OPT Workers Caught in Fraud — but the U.S. Media Doesn't Report It

By David North on November 8, 2022

A group of foreign workers, Indians with recent college degrees in the federally subsidized Optional Practical Training program, was caught cheating some credit card companies in Kansas City – and this was reported fully in the Indian press. As much as $250,000 in fraud was charged.

But I could find no coverage in the Kansas City papers, the Indian media did not describe the workers as being in the OPT program, and, of course, no one mentioned the fact that the employers of the OPT workers get an 8 percent discount for hiring them rather than American college grads. The media always misses this subsidy.

It was just another day in the virtually secret OPT program, which often serves as a stepping stone to the longer-term H-1B program. OPT provides one to three years of subsidized employment to aliens who have recently graduated from American college and universities. The subsidy is in the form of non-payment of federal payroll taxes that support the Social Security, Medicare, and federal unemployment Insurance programs.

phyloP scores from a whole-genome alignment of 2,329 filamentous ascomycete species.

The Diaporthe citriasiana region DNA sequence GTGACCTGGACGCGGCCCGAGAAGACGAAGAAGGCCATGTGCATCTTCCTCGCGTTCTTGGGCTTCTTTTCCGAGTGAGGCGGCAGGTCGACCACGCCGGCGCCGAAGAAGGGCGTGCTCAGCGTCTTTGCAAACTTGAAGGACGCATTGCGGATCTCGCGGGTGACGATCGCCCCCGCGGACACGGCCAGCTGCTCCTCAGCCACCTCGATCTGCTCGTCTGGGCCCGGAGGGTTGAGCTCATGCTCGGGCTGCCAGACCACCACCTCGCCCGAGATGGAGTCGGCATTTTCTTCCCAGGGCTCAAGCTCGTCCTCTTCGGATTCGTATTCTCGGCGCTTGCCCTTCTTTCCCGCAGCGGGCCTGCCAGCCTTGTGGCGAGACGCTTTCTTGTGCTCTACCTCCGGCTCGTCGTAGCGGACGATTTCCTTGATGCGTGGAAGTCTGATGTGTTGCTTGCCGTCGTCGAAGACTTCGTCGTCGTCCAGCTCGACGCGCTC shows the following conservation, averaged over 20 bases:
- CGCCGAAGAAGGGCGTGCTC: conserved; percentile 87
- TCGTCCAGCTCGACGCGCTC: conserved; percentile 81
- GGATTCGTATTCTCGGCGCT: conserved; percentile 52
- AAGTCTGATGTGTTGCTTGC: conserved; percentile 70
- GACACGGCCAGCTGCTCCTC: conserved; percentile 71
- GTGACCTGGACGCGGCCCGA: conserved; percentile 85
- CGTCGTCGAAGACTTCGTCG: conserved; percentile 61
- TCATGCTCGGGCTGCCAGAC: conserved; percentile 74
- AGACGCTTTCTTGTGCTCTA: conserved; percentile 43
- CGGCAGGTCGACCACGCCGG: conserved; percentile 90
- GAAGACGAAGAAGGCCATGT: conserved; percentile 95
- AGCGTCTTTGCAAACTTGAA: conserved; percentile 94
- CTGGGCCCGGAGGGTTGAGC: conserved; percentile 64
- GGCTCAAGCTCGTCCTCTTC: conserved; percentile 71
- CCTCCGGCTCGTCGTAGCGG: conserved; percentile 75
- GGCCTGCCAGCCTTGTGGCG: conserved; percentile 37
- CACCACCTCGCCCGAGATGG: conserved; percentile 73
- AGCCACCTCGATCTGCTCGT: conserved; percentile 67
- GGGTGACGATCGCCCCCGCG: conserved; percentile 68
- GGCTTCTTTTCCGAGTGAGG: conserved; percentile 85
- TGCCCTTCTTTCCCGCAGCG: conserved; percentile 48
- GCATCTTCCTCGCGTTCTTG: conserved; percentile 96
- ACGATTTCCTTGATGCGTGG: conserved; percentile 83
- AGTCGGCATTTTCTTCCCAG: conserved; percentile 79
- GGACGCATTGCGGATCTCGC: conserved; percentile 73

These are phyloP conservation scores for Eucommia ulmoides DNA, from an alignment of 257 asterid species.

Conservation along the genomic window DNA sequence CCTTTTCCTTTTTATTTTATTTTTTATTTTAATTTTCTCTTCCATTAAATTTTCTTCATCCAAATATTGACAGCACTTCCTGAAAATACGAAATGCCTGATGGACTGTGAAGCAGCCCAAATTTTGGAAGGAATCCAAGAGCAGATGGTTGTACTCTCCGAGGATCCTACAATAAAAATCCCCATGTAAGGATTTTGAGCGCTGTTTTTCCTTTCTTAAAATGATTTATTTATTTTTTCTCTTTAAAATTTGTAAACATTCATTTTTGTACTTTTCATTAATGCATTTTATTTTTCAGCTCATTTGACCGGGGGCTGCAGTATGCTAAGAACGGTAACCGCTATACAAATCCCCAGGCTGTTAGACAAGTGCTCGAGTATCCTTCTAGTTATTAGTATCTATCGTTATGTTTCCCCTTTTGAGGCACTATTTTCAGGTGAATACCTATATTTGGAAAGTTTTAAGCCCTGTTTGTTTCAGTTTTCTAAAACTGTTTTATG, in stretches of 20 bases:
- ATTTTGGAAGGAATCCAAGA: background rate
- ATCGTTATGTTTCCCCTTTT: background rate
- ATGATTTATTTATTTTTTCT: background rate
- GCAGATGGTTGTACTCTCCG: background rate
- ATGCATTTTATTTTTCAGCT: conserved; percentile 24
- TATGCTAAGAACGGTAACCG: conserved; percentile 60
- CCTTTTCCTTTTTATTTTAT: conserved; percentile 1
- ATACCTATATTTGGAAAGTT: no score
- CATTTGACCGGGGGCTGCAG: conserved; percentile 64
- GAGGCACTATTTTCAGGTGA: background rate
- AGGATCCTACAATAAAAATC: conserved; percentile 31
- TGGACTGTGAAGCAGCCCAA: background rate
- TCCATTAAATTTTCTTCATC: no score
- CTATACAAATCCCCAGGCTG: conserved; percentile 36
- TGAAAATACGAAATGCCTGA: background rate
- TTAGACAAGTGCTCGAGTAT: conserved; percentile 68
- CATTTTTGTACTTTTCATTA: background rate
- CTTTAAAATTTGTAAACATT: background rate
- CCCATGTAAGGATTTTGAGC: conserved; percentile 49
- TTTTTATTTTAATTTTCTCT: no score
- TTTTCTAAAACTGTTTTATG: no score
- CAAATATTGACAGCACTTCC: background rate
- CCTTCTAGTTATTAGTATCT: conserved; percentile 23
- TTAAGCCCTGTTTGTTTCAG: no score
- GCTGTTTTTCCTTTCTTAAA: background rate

Mirchi9, the Indian publication, described the foreign workers variously as “fresh graduates residing in consultancies in Kansas City and other places” and as “particularly Telegu Students”, with both characterizations consistent with their participating in the OPT program. Telegu is a major language in southern India; the H-1B program, as we noted previously, is heavily biased in favor of young, male, Hindu workers from this part of India, all from the appropriate castes, with many southern Indians playing key roles in the hiring of this sub-population.

What the “students” (really alumni) did that caused the problem was to buy blocks of movie tickets, often seven at a time, charge them to their credit cards, watch the movies, and then the following day say that their cards had been fraudulently charged, seeking refunds. The refunds were ultimately charged to the B&B Theaters, an entity, according to the Indian press, that went to the Kansas City (Mo.) police. A similar pattern was also noted in the Atlanta area.

While reported in at least four Indian publications, there was nothing to be found in the local press, nor was the Kansas City Police Department able to locate any information on the case. Strange that a narrative so damaging to the Indian community could be found only in the Indian press.